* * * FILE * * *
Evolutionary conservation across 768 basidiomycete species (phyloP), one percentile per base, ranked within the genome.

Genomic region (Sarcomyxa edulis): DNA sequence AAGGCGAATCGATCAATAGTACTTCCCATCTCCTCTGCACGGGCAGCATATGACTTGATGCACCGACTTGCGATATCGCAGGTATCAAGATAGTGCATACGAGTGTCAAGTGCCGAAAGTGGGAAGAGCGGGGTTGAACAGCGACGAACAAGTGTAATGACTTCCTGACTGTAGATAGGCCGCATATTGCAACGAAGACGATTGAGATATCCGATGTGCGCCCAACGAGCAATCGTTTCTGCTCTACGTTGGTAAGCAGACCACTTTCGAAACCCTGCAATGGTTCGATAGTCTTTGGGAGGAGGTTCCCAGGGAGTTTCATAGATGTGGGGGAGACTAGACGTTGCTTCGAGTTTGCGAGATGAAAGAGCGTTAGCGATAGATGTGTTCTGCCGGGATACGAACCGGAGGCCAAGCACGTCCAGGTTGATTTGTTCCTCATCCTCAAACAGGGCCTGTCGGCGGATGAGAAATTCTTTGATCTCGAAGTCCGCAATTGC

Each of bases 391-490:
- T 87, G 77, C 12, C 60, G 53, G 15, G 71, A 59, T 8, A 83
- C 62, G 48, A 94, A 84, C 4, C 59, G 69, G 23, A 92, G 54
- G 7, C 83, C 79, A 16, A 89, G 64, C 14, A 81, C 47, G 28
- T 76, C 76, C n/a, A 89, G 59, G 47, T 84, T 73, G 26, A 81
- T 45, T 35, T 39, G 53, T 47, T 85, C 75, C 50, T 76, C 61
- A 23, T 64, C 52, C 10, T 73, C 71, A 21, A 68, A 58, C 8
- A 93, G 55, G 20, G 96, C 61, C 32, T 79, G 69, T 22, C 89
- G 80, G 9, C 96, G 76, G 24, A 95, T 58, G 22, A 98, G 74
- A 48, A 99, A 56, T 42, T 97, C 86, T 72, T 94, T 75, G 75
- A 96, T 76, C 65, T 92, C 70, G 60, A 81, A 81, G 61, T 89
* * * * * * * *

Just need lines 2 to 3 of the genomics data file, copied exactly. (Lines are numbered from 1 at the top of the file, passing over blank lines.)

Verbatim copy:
Genomic region (Sarcomyxa edulis): DNA sequence AAGGCGAATCGATCAATAGTACTTCCCATCTCCTCTGCACGGGCAGCATATGACTTGATGCACCGACTTGCGATATCGCAGGTATCAAGATAGTGCATACGAGTGTCAAGTGCCGAAAGTGGGAAGAGCGGGGTTGAACAGCGACGAACAAGTGTAATGACTTCCTGACTGTAGATAGGCCGCATATTGCAACGAAGACGATTGAGATATCCGATGTGCGCCCAACGAGCAATCGTTTCTGCTCTACGTTGGTAAGCAGACCACTTTCGAAACCCTGCAATGGTTCGATAGTCTTTGGGAGGAGGTTCCCAGGGAGTTTCATAGATGTGGGGGAGACTAGACGTTGCTTCGAGTTTGCGAGATGAAAGAGCGTTAGCGATAGATGTGTTCTGCCGGGATACGAACCGGAGGCCAAGCACGTCCAGGTTGATTTGTTCCTCATCCTCAAACAGGGCCTGTCGGCGGATGAGAAATTCTTTGATCTCGAAGTCCGCAATTGC

Each of bases 391-490: